Online education is growing so quickly, it's actually controversial: Is it worth the time and effort to go online and get your learning without going into the classroom?
Just ask Justin Kitch. When we last caught up with Justin, he was leaving Homestead.com, where he helped millions of people create their own websites, to become chief growth officer at Intuit. There, he helped millions of people to use the internet to change how they moved - and managed - money.
Now, Kitch has something new, and it's in the field of online education. Curious.com aims to bring teachers and students together to facilitate not just learning, but what comes next - entrepreneurship.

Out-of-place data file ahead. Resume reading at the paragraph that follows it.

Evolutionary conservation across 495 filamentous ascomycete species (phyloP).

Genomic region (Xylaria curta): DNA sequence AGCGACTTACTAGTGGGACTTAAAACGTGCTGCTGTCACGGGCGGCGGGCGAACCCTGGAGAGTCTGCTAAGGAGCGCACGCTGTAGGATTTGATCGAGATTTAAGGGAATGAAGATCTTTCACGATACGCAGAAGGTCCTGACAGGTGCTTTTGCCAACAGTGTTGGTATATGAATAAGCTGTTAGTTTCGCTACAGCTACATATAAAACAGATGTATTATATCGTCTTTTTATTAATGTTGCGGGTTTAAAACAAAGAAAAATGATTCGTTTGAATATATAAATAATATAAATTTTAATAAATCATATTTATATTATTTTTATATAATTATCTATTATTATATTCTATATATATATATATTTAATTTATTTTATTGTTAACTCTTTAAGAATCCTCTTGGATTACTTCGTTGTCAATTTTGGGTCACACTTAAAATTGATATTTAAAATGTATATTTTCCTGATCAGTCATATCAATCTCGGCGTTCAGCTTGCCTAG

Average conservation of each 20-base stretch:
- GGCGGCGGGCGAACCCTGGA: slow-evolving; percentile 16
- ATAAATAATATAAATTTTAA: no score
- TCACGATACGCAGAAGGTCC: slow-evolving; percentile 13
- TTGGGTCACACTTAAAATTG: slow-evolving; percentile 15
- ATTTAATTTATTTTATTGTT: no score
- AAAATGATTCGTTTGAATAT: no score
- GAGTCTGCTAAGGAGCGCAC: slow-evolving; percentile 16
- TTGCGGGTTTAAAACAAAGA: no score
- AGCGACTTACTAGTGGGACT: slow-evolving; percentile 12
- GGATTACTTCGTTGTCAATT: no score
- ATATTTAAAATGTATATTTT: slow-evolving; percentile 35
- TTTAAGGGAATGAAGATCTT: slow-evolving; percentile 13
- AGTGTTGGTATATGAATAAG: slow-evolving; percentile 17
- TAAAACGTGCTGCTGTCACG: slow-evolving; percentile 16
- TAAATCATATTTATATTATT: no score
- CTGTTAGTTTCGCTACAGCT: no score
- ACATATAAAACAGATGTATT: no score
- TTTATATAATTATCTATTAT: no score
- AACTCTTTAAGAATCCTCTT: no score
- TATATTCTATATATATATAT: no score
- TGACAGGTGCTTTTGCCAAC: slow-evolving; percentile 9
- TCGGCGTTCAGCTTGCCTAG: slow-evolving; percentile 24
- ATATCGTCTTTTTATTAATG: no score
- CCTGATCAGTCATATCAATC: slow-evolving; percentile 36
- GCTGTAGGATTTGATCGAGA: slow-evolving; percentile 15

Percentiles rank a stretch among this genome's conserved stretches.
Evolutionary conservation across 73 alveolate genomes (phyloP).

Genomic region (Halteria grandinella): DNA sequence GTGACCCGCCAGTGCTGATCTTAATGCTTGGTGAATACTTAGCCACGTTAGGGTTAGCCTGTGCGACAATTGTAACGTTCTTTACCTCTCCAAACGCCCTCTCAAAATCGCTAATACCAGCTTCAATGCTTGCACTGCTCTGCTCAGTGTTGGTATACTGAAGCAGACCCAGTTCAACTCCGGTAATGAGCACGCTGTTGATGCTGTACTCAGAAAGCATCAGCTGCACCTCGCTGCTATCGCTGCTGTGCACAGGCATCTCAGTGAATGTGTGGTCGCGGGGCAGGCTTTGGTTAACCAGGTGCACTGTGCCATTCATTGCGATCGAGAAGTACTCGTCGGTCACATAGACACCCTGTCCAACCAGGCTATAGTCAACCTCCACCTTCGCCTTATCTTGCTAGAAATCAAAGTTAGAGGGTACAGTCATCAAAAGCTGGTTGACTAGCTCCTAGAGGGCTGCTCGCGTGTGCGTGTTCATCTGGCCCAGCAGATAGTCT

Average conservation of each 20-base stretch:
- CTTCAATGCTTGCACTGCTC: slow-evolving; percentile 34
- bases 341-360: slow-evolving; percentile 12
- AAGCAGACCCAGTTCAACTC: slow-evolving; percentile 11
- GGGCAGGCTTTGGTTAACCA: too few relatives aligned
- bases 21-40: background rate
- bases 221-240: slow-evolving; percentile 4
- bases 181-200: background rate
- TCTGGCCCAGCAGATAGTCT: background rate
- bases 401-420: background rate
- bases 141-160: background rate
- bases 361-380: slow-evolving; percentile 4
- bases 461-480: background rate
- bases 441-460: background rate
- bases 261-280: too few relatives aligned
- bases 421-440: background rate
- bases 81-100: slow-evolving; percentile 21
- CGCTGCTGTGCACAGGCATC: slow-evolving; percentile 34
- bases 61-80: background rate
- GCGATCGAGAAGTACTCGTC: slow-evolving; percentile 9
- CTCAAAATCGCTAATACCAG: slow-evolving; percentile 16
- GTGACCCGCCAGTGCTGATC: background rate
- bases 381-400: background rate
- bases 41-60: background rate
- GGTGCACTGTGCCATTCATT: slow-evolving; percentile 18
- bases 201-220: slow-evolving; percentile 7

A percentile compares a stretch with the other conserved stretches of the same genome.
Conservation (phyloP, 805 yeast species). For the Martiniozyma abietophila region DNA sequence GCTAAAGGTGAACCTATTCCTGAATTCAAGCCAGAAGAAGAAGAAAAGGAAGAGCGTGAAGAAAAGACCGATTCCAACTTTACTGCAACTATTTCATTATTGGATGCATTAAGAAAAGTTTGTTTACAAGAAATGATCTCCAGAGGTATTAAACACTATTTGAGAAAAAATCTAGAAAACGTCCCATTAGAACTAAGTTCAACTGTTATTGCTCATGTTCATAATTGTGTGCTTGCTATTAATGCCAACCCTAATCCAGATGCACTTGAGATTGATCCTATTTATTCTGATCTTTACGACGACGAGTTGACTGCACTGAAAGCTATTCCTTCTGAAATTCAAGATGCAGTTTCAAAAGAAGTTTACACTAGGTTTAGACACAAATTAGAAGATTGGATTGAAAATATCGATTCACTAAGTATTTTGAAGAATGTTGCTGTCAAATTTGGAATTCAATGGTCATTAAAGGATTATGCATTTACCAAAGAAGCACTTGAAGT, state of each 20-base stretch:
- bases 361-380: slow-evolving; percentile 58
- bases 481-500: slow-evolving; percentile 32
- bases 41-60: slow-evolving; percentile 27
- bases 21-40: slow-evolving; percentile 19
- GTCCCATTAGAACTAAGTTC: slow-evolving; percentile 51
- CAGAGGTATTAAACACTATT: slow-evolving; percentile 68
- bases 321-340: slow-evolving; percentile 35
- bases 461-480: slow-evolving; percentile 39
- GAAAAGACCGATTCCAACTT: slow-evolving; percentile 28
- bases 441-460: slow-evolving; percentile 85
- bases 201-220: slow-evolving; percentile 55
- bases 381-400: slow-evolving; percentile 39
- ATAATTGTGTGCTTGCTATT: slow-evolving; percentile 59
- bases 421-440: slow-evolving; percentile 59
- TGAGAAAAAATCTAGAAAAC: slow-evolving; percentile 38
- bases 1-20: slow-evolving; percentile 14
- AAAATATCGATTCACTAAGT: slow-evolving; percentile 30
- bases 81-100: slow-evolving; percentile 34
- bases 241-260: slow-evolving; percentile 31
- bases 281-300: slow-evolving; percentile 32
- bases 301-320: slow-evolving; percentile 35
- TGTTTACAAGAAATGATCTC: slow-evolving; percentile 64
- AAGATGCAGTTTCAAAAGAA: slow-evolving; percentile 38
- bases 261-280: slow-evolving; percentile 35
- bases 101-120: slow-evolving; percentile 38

On the site, teachers can post lessons, and they can even charge for them. Students can, of course, learn from those lessons, but they can also interact with the teachers, the goal being that the young people can take their knowledge and start businesses. It's how Silicon Valley has growth for decades.
Now, Justin Kitch is bringing the whole thing online. This could potentially lead to more money for teachers, and more jobs for students.
If it works, expect Washington to take notice.
Scott can be found on Twitter, for free: @scottbudman